You spend so many months writing and recording the record, and during that time the record is just yours. It’s the band’s and just the four or five guys who worked on the recording. You sometimes play it for select people, but no one actually has a copy to take home and listen to. What’s great is that finally after six or seven months of writing and recording, the record is now out there “living” and being a part of peoples’ lives. To finally be able to play those songs live for people, it’s just the best. Our fans have been awesome and just super supportive through all of this. They’re excited to hear new stuff. But we’ve never been in this position before because when we wrote Revenge we were a very small indie band and no one was really excited for Revenge to come out. We built it up to where it got, but when that album came out there weren’t many people who were excited, and we built it from there. It was completely different from this experience where we’ve now built up a fan base and they are excited to hear the new music. So it was very nerve wracking because you want people to appreciate what you did — what you worked hard for and worked hard on. The fans have been awesome and we’re finding that they are singing the new songs louder than the older stuff at the shows. It’s that support and an over all sense from people that they really love the new record. It just feels great to go out there and play these songs for people.
What does the band have planned for 2007 and what are you looking forward to most in the coming year?
We’ll be touring more and more in 2007. Right now we’re doing smaller shows just to get our feet wet and play live. We were off for so long recording that it takes a while to get back in shape and you just want to ease into it. It’s been cool to get reacquainted with the fans and reacquainted with playing live. Next year is when we’re going to step up the show a notch and bring out more production, so the shows will be bigger and the songs will feel bigger. Right now we’re playing the songs a little more stripped down than we would like, but it’s just to get reacquainted and get back into playing live. In 2007 we’re going to play a lot of parts of the world where we’ve never been before. Playing your first show in a new country is the most exciting thing, and that excitement never goes away. There are a lot of places where we haven’t played yet, so I think that’s what I’m most looking forward to.
Tell us about what you recall to have been your most memorable gig or gigs with the band so far.
On this tour, the first show that we played was in Bournemouth, England. It’s a pretty cool place and that gig was awesome. We had such a great time and it was nice to get back and play real shows again. We had been doing a lot of tv and radio performances leading up to the release of the record, and then after that as well. But those performances just didn’t feel like real shows. It was maybe one or two songs, or even if we played a full set, the place was lit for tv so I couldn’t get into the vibe of those shows. So this gig in Bournemouth was the first show we played in a while where it was a real My Chem show, and it felt great to play the old songs again and to finally play the new material. The audience was really great and it was a lot of fun to get back out there.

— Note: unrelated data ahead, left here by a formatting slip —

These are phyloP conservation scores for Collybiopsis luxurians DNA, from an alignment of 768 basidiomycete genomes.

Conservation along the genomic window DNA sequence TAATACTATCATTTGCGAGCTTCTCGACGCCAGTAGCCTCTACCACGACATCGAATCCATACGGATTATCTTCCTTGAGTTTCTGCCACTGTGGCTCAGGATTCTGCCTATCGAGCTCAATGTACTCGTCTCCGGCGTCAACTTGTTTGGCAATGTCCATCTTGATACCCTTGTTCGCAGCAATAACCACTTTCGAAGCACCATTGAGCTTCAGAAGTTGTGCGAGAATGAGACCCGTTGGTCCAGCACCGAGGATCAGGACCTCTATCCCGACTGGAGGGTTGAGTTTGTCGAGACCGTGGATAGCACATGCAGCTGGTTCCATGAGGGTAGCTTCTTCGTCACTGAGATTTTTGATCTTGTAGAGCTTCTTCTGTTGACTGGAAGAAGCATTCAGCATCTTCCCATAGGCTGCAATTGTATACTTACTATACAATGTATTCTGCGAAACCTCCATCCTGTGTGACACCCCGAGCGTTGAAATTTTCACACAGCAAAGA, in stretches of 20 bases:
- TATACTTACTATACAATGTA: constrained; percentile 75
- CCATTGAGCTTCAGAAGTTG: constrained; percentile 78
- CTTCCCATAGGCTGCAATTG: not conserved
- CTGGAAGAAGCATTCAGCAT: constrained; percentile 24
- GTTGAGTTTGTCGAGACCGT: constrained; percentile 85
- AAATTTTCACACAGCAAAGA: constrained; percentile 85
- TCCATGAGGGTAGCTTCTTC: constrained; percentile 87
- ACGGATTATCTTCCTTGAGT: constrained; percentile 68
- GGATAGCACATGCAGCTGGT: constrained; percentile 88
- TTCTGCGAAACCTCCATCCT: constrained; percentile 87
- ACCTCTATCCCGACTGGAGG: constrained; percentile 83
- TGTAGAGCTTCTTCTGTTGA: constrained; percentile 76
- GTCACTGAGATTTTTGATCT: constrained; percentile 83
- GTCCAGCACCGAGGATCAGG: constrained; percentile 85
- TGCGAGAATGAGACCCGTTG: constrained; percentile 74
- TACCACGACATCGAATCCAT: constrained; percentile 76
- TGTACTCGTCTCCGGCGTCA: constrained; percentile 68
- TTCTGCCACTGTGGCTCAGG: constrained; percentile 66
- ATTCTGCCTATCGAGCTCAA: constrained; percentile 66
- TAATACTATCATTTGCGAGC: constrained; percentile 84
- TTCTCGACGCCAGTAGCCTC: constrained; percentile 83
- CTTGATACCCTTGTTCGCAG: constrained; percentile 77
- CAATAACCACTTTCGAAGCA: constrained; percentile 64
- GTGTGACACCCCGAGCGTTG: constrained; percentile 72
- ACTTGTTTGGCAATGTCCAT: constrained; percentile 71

As far as past memorable gigs, we played Continental Airlines Arena in New Jersey, which was just awesome. I used to go to shows there all the time there to see my favorite bands like Metallica. My brother took me to that show and it was just incredible. To play places like that, those are the shows that usually go down in my memory as my favorites — when you have a direct connection to that venue or that city, it makes it just that much more special.
I’m sure there were a lot of hometown people there who were cheering you on.
Yes. Our families usually end up being the loudest people in the crowd.
That can sometimes make you even more nervous compared to playing in front of people you don’t know.
It is true because you definitely want to play your best and give them a good show. That’s usually what you’re thinking about. But it’s distracting when you’re looking out in the crowd and trying to find your family and all the people you know.
What advice would you give to other players who are trying to create their own identity in a two-guitar band?
The best way to create your own style is to just be yourself. You can be influenced by what other people do and take the little bits that you like from the different players that you appreciate, but never completely cop someone’s style. Put your own flavor to it. Play what makes you feel good and that’s how you develop your own style. One of the fun things about playing with another guitarist is working on parts together. It’s kind of what music is about — working together as a team. When two guitar players can bring in what they do, make it bigger and better, learn from each other and influence each other, that’s a cool thing. Frank and I have been able to do that and we’ve kind of rubbed off on each other. It’s great to have that experience and it helps you to grow as a musician.
For the latest news on My Chemical Romance and updated tour information, visit the band’s official website at www.mychemicalromance.com.
By Lisa Sharken, Seymour Duncan’s
New York-based artist relations consultant.